Yesterday also saw the filing of three new complaints from the prosecution which contained the refiling of charges that were in 130 counts from the previous complaints which were dismissed on Friday, October 27th, by Judge Fidler. These dismissals were due to the prosecution missing the deadline for amending the three complaints that was ordered in the judge’s court order filed on September 19th 2017. The judge had sustained demurrers from the defense and he was allowing the prosecution to correct those counts with his “leave to amend”.
Deputy District Attorney Catherine Chon is shown here leaving the downtown L.A. criminal court house on April 15th 2016. She and her prosecution team missed the deadline for amending three complaints, therefore they had to refile. "I learned my lesson," she said yesterday, October 31, 2017. photo by Lonce Lamonte, all rights reserved
But the prosecution didn’t make the amendments and blew the deadline, which the judge agreed was 10 days to amend from the date the prosecution was served with the order, as asserted by the defense. Why did the prosecution miss the deadline? Deputy District Attorney, Catherine Chon, yesterday explained why as she sat on the bench outside of court room C-30 wearing a floral print leggings pants suit with a black jacket. She said that in her 16 years of experience as a criminal prosecutor, demurrers “are rare”. The filing of demurrers “doesn’t happen a lot in criminal” and, as well, “written rulings are rare.”
This ruling from Judge Fidler was a written ruling dated September 19th 2017. Thus, Catherine Chon stated that this was the “second written ruling” of her entire career. She was, therefore, expecting to have an argument and discussion back and forth the next time she appeared in court, and to hear the formal ruling then orally from the judge from the bench. But that wasn’t the required procedure.
“I learned my lesson,” she confessed.
She and lead prosecutor, Dayan Mathai, are from the Hard Core Gang Unit. Ms. Chon described Mathai as a “very hard worker” and that this white collar crime work is quite distinct from gang crime. She and the prosecutors worked all weekend on the new complaints, and barely got them filed just a couple of hours before Judge Fidler’s court opened again in the afternoon yesterday at 1:30 pm. Ms. Chon confessed to not having slept at all the night before, but by all appearances she looked none the worse for it.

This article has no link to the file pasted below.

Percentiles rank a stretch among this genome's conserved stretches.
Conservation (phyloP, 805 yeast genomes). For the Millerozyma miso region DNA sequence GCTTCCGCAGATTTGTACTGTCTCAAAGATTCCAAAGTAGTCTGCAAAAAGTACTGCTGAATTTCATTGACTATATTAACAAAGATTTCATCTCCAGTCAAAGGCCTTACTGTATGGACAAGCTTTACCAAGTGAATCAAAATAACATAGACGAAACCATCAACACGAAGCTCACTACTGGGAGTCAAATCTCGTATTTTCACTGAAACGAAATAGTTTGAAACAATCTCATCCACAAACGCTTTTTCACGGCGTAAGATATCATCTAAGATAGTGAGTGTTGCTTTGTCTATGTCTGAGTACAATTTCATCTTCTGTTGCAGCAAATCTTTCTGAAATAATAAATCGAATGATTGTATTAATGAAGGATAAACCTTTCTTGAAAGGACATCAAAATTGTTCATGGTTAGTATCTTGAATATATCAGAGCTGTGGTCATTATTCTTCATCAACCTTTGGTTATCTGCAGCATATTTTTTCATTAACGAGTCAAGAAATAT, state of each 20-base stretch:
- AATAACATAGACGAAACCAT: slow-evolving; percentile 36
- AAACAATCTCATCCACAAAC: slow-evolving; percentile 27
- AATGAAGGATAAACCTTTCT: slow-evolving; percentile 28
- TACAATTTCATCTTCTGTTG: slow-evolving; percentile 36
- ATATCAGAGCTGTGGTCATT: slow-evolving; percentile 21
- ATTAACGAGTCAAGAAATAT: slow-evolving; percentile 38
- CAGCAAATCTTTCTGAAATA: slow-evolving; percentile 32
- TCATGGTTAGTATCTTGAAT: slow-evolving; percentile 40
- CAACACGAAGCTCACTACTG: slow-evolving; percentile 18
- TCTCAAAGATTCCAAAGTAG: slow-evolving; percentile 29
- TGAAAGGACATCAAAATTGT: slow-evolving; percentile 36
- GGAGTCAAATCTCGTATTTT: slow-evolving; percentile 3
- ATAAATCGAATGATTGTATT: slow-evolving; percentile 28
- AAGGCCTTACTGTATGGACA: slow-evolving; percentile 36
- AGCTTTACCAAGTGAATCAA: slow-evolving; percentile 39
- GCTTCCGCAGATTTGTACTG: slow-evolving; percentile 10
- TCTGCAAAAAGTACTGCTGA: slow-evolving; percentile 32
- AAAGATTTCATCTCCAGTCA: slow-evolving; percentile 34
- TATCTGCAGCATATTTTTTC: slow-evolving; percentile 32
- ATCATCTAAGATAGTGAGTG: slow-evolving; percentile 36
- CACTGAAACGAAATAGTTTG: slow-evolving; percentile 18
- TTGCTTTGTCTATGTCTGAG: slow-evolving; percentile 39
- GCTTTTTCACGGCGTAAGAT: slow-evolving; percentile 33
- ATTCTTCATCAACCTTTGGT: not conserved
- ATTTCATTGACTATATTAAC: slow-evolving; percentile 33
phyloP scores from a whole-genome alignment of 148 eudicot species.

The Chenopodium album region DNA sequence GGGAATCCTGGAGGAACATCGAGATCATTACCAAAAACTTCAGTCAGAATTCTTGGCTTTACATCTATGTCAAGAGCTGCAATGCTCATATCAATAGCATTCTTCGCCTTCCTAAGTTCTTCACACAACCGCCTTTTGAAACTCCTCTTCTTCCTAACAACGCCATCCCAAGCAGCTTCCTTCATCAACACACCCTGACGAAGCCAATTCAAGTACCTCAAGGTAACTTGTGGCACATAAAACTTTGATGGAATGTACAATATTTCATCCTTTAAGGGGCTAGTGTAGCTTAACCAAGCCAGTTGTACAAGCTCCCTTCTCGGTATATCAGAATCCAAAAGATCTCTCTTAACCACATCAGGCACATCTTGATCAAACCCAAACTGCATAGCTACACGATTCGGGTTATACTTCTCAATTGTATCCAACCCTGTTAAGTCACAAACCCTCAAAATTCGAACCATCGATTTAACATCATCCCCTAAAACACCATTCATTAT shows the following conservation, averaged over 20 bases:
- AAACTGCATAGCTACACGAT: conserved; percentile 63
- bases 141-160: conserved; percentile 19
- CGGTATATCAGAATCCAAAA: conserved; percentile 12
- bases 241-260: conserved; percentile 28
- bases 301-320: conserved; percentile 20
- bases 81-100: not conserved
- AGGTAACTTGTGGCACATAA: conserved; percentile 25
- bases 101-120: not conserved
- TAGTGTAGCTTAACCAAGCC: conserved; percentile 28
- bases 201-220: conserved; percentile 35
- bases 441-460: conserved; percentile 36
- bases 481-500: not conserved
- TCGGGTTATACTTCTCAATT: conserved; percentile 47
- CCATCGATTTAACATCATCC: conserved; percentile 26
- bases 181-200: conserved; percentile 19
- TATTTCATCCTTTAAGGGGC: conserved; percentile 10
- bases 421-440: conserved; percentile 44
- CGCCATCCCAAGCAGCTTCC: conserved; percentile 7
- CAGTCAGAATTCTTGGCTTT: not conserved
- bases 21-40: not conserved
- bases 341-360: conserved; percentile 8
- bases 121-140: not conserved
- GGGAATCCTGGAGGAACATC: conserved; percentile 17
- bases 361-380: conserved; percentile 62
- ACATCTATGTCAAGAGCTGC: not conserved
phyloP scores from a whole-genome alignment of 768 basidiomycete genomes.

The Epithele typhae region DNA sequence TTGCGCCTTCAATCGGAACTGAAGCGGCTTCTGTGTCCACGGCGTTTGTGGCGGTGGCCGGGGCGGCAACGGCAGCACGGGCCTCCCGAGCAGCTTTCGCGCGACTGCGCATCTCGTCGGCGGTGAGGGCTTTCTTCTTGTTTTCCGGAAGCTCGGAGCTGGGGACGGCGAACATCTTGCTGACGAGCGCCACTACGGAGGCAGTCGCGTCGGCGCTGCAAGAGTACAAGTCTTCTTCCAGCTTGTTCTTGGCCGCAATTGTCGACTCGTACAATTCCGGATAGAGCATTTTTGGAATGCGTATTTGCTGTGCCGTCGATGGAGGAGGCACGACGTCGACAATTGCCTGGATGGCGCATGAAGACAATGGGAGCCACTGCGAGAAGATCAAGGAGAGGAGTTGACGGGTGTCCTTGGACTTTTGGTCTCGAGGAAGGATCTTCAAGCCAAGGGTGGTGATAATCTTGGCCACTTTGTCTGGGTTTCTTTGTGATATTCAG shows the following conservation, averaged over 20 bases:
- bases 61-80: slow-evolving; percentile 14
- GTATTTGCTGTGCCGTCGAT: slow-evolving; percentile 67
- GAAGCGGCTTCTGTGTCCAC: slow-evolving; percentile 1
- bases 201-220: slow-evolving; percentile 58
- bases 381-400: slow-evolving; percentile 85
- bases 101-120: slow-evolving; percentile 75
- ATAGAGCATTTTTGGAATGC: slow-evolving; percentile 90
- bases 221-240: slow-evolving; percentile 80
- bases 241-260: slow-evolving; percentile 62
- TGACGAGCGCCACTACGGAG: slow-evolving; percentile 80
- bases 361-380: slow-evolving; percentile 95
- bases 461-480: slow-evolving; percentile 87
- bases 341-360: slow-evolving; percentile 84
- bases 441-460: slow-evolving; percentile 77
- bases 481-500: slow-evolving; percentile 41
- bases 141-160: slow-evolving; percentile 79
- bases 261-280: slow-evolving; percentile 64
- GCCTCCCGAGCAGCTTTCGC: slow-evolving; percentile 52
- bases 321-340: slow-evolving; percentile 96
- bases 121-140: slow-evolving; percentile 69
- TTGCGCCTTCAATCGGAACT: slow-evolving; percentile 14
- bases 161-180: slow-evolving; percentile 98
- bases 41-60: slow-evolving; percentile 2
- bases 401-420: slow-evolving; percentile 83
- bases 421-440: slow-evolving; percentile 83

As previously reported, Kelly Soo Park, Peter Nelson, Paul Turley, Maria Turley, and Tatiana Torres Arnold were arraigned on Friday, October 27th in Fidler’s court room. The rest of the defendants, who are from two separate complaints apart from the first aforementioned group, are Jeffrey Stevens, Yolanda Groscost, Leticia Lemus, Terry Luke, Ronnie Wayne Case, and Tony Folgar. They moved over to Department 30, the court room of Judge Gustavo Sztracher, to file their continuance to be arraigned on February 16th 2018 back with Judge Fidler. Fidler’s court is presently jammed with a double defendant death penalty case and with another death penalty case coming on the wake of it.
Kelly Soo Park, right, carrying black purse wearing a white shirt, leaves Clara Shortridge Foltz Criminal Justice Center on Thursday, October 26th 2017 with her husband, Tom Chronister, in front in the blue shirt. Park is accused of workers' compensation insurance fraud and conspiracy to commit fraud. She was found not guilty by a jury in this same court house on June 4th 2013 for the murder of aspiring actress and model, Juliana Redding. photo by Lonce Lamonte, all rights reserved
This writer did not wait in Department 30 to watch the simple continuance of arraignments, which were still in waiting mode, at 3:30 pm. It was time for the World Series. It's time for Dodger baseball!
When this writer mentioned this to Benjamin Gluck, who sported a grey suit and a blue dotted tie, he stated, “This is more important.” Co-counsel for Peter Nelson, Lou Shapiro, laughed from across the hallway and spoke out stating this had to be a classic quote from Gluck.
Not even the World Series can come between Benjamin Gluck and defending one of his fraudster clients. Gluck was even waiting earlier in the hallway before Department 106 more than twenty minutes before the court room door even opened.
This case will pick up and continue on February 16th 2018.
email@example.com, Lonce Lamonte, journalist, all rights reserved; copyright by Lonce Lamonte and adjustercom.